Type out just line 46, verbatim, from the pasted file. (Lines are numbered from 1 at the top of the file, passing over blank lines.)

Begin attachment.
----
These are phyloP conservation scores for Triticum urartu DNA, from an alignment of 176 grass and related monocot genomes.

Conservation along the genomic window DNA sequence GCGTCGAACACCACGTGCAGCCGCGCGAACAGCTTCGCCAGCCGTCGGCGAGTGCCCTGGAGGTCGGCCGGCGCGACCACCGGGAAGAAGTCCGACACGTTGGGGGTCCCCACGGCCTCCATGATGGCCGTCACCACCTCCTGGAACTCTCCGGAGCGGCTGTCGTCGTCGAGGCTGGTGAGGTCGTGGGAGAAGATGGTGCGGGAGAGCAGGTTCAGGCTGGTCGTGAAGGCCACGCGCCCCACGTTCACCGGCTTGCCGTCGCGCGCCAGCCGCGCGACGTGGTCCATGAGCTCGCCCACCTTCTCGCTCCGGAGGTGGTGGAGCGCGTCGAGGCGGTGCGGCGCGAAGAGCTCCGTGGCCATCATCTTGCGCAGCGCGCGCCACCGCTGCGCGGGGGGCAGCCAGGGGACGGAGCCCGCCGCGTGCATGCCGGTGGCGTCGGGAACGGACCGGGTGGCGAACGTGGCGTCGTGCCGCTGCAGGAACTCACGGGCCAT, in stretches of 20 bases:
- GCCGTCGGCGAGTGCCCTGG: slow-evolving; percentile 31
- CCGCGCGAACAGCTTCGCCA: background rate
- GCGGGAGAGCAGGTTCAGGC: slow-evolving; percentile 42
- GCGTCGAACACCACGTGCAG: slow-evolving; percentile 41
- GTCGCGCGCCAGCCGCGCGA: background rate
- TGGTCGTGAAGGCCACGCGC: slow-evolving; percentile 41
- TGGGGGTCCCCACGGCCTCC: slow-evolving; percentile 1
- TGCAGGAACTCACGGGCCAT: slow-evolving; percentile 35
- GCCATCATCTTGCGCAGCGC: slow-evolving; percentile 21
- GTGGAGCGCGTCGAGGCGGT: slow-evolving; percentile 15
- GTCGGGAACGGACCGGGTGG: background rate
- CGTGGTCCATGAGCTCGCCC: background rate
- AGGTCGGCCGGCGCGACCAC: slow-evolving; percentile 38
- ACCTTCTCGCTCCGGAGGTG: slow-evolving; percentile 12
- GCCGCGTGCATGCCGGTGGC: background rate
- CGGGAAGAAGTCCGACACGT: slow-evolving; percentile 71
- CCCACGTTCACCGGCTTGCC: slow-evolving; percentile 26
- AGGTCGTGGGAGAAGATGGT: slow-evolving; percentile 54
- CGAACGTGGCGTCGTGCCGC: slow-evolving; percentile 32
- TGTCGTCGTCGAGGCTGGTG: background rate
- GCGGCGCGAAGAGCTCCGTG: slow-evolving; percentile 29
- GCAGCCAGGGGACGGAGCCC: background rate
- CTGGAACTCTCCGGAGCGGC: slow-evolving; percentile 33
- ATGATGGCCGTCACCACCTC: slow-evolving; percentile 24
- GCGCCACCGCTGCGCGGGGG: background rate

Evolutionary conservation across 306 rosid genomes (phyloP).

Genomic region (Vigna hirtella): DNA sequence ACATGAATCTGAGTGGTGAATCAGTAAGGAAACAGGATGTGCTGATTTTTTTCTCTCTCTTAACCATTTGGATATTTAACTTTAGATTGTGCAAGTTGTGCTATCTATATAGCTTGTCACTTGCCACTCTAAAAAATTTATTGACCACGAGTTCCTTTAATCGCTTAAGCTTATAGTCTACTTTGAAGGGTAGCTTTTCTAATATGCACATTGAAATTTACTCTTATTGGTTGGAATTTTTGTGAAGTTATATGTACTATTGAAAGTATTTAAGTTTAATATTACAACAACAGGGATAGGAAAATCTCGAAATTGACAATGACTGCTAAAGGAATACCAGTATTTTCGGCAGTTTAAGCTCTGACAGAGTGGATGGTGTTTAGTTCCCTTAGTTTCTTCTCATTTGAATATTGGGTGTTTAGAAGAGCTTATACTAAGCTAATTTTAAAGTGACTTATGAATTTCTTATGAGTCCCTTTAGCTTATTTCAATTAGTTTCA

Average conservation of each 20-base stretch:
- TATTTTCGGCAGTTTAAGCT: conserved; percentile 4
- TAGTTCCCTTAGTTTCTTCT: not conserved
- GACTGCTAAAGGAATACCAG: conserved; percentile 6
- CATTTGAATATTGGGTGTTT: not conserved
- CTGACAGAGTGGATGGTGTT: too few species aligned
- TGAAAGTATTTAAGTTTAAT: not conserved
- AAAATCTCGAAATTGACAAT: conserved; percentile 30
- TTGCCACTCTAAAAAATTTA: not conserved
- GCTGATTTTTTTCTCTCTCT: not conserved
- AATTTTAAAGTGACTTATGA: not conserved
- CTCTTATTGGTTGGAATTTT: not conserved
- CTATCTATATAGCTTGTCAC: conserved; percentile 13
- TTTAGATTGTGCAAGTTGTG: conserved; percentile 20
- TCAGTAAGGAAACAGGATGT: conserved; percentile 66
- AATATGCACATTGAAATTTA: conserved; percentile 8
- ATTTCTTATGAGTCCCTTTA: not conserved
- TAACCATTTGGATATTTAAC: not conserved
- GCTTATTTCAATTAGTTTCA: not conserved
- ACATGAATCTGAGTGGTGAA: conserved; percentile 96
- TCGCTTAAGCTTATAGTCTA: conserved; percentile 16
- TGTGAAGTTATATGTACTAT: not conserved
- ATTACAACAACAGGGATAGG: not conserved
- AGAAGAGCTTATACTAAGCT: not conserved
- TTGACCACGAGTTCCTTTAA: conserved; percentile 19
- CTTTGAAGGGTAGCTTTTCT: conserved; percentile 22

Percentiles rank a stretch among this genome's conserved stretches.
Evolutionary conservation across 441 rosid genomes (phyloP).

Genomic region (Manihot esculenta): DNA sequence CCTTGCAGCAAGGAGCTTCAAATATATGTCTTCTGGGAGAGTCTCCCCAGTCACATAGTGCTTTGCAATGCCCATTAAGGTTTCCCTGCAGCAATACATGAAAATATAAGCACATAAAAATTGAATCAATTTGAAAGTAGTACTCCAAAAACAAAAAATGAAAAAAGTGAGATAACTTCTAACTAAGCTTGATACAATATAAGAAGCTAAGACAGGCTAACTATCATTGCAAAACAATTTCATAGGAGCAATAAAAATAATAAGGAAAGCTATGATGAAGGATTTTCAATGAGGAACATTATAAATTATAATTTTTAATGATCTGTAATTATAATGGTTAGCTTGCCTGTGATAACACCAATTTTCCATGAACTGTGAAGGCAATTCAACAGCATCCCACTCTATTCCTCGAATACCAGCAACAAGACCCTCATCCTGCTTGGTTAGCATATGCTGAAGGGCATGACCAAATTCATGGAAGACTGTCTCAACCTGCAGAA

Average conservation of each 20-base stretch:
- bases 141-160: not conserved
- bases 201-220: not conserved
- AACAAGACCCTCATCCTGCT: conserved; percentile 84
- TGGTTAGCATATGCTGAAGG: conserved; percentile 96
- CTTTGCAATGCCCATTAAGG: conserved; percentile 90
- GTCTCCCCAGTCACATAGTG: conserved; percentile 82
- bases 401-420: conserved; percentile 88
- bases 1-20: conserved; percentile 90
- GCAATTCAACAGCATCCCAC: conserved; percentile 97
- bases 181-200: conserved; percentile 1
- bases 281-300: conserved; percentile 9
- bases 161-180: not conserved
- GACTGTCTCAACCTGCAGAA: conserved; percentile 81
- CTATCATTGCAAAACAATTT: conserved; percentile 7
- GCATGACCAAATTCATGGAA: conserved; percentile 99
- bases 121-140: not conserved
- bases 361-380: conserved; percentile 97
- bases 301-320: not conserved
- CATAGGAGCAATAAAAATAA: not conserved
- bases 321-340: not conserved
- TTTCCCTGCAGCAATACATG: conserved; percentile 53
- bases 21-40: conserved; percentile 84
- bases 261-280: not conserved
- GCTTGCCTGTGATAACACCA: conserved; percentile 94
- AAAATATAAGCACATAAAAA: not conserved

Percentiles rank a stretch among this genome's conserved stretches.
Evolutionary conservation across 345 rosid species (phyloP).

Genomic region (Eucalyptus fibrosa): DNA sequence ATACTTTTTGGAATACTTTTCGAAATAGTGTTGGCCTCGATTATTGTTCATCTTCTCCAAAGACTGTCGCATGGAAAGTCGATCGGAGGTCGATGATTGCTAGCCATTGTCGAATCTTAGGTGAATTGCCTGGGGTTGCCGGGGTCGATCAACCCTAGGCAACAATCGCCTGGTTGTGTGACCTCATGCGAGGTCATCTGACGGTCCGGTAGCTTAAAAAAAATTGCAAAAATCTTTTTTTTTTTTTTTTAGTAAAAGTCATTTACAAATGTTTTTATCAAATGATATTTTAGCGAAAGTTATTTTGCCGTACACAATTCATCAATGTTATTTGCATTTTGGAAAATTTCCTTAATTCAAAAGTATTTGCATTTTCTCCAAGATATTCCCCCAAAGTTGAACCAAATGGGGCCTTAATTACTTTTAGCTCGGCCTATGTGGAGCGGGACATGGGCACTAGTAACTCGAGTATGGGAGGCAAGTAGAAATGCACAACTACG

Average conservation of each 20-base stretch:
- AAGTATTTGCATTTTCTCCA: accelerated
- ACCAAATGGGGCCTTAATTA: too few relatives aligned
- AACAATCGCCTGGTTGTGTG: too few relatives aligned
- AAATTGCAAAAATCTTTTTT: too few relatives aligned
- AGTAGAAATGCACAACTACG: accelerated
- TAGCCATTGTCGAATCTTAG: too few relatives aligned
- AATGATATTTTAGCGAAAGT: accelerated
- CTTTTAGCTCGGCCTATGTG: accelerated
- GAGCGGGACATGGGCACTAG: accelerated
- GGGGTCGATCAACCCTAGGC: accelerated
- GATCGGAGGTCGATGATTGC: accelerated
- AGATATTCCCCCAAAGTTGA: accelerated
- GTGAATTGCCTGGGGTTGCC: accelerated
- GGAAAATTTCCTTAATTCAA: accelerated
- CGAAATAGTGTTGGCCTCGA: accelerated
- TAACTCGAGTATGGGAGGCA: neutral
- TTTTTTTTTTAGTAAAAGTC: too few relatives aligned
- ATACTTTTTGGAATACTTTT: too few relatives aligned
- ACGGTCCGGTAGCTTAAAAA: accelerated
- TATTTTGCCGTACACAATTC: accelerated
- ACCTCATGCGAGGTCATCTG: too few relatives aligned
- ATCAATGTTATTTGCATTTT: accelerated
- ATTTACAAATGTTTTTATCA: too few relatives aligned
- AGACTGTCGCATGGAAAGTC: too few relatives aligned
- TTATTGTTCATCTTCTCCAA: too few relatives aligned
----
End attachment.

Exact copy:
- ATTTCTTATGAGTCCCTTTA: not conserved